Labour of love restoration of 17th-century Co Dublin farmhouse

Knocknagin House on the market for €1.65m

This is a house to love and live in, every square foot of it interesting and every square inch of it painstakingly and appreciatively restored or rebuilt. Knocknagin House has a drawingroom of impressive length, height, light and elegance, and a couple of orangeries of even greater length, height, light and elegance. It has two kitchens – one for family, one for serious cooking – two wings, and French windows everywhere. All of this encloses a courtyard garden where there are roses and climbing plants, wisteria, rosemary and box hedging.

This is also a house with four acres of restored and replanted gardens, trees, walks, hedgerows and paddock. A kitchen garden has vegetables and herbs, a wild garden has bluebells and there is a winding, high-hedged drive to the house.

The vendors, no strangers to restoring period houses, bought Knocknagin House in 1994. They arrived, fresh from restoring a Georgian house in Dublin, to the challenges of “a beautiful, derelict wreck with trees growing where the drawing room is now and rabbits living under the floors. You see what you’re getting when you buy a derelict house.”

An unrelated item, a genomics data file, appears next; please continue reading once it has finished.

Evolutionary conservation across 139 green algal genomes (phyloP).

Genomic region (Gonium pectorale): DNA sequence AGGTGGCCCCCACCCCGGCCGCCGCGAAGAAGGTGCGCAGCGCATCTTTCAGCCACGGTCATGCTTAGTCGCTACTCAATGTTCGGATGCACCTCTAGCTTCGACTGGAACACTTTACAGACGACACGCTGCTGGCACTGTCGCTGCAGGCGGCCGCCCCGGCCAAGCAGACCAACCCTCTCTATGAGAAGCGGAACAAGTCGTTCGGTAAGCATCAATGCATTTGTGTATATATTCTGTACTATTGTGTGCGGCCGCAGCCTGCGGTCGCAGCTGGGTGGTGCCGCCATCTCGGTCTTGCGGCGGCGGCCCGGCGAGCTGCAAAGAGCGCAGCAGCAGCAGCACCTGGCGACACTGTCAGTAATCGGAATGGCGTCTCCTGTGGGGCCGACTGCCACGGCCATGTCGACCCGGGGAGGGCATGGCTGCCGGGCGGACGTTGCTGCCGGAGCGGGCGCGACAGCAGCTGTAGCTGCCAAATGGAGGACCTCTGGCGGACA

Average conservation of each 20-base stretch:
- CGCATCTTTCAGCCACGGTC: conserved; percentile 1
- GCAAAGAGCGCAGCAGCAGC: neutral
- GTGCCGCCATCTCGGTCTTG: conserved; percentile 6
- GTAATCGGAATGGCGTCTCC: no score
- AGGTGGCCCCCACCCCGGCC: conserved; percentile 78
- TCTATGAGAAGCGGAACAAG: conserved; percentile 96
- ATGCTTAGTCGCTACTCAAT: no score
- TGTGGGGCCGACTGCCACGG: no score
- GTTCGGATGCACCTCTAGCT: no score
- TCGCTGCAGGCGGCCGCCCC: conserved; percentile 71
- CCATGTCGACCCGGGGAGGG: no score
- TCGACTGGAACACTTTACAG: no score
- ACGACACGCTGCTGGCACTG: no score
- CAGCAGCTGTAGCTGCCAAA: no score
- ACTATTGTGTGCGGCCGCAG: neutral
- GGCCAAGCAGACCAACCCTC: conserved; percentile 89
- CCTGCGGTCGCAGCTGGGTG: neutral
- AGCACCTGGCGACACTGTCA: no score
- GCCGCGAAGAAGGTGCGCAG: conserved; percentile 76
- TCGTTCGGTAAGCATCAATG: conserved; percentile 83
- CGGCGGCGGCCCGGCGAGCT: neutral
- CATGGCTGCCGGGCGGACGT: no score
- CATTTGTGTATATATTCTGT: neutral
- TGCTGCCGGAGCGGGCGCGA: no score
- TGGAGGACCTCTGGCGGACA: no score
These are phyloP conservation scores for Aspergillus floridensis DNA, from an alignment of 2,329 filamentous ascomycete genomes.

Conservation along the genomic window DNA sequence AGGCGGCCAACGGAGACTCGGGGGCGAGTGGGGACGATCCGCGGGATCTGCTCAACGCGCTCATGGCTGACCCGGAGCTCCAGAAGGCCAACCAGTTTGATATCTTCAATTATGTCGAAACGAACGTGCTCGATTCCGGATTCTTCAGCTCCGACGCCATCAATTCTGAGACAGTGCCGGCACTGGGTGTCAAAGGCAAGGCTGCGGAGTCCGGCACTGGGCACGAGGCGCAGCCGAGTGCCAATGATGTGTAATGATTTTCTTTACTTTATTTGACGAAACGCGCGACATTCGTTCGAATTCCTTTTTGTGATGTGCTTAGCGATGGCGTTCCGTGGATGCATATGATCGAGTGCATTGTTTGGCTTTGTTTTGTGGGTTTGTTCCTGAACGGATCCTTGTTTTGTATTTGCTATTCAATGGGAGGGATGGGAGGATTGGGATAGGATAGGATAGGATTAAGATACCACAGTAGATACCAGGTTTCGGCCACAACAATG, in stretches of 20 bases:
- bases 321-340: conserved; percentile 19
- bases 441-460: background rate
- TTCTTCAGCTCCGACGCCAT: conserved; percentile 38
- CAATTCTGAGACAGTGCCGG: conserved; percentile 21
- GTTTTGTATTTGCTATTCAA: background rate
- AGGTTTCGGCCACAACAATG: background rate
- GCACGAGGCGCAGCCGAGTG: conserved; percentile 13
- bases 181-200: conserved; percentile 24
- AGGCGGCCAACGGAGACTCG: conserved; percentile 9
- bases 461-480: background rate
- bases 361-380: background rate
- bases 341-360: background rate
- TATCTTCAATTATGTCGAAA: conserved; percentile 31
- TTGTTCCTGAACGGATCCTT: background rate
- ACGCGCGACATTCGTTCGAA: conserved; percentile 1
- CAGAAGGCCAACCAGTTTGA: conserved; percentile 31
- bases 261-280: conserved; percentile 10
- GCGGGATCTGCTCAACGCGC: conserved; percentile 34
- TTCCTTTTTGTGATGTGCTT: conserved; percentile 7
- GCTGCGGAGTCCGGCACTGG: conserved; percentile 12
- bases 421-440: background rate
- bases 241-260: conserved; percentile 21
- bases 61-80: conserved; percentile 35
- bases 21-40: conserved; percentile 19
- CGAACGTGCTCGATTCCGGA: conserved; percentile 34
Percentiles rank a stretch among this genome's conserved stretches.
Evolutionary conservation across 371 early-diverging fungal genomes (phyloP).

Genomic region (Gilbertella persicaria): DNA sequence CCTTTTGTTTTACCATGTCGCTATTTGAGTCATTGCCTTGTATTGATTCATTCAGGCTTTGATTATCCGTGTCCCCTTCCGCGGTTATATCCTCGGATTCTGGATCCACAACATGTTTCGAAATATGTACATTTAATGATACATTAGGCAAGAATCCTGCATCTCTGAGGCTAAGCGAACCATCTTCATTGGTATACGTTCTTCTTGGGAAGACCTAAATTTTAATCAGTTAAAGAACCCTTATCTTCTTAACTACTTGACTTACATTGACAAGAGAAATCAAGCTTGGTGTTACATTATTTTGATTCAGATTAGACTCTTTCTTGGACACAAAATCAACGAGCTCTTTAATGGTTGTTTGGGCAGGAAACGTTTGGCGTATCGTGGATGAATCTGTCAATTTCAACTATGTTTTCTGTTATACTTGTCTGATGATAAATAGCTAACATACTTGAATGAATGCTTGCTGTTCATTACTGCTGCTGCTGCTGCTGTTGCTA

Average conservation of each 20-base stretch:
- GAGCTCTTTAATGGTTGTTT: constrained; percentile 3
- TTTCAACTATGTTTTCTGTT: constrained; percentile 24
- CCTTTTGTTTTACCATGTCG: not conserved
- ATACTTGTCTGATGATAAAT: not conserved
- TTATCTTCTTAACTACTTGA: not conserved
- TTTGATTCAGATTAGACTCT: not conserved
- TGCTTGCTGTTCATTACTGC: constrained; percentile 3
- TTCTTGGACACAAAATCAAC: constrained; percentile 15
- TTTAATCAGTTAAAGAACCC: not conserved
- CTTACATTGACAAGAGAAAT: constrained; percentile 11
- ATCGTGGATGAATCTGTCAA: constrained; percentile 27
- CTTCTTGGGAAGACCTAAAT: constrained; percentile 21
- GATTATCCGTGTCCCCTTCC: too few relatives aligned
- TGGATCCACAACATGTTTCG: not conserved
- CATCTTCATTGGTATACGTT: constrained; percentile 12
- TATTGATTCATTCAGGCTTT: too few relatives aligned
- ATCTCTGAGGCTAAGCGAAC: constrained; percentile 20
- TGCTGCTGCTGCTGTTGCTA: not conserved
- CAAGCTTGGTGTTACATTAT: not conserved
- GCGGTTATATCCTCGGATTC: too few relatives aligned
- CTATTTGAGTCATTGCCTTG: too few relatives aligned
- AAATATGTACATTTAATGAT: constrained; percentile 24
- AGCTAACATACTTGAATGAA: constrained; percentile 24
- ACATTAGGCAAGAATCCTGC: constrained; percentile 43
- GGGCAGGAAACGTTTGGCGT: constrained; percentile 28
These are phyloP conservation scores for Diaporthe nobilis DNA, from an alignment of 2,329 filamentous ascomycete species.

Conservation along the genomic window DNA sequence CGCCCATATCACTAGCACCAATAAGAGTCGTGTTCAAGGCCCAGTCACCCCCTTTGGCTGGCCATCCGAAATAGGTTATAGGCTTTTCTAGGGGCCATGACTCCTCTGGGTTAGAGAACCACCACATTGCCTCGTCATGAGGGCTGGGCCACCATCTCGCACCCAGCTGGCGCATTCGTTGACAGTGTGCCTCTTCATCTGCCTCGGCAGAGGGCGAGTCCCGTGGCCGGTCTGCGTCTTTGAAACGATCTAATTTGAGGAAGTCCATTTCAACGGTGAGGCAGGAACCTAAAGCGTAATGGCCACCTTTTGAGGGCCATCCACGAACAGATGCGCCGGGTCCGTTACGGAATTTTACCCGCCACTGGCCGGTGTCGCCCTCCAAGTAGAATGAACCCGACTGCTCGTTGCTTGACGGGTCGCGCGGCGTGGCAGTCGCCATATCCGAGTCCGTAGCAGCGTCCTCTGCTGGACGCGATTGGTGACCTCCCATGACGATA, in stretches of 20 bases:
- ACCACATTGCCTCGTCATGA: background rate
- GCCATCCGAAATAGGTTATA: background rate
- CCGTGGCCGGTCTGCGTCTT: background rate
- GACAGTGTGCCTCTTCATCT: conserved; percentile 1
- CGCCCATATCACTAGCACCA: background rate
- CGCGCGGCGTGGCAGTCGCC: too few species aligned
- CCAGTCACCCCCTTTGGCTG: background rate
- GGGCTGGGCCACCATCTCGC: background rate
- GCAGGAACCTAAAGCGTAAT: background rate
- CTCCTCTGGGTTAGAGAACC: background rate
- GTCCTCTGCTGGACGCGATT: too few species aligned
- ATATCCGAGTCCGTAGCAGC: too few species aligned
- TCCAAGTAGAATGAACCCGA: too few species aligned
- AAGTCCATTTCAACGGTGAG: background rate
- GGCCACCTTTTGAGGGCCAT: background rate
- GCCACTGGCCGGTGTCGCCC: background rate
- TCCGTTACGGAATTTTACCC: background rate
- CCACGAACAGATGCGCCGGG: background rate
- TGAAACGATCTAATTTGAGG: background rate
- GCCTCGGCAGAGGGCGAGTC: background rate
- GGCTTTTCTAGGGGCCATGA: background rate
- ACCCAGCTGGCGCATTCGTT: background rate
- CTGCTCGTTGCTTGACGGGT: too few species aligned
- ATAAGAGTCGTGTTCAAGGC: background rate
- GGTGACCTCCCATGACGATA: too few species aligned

They lived in a caravan and got on with restoring and rebuilding a house that was first built around 1680. “It was amazing to be doing it,” they say, “the happiest days of our lives were living in that caravan.”


They reused original materials where they could. Most rooms have polished floorboards and upgraded sash or French windows – the latter a feature added in the 1860s. Outside, salvaged stone walls and outhouses were once part of the village of Knocknagin, cobbles part of a road connected to the Dublin-Drogheda stagecoach road.

Since 1680, owners of Knocknagin have included Robert Echlin of Rush, an agent of the Duke of York; the family of Henry Martin (1721-1799), the King family and, from 1827, the family of William O'Reilly, responsible for adding French windows, a ballroom and more. The Wade family bought in 1891 and the vendors bought from the Wade family.

Today’s house has a three storey central block, a wing at both gables and a floor area of 621sq m (6,684sq ft). The extensive living accommodation includes five reception rooms, two kitchens, an attic playroom and four bedrooms – the main en suite with a dressing room. The second kitchen, shower room and offices could easily be converted to a self-contained apartment.  Agent Colliers is seeking €1.65 million for Knocknagin House.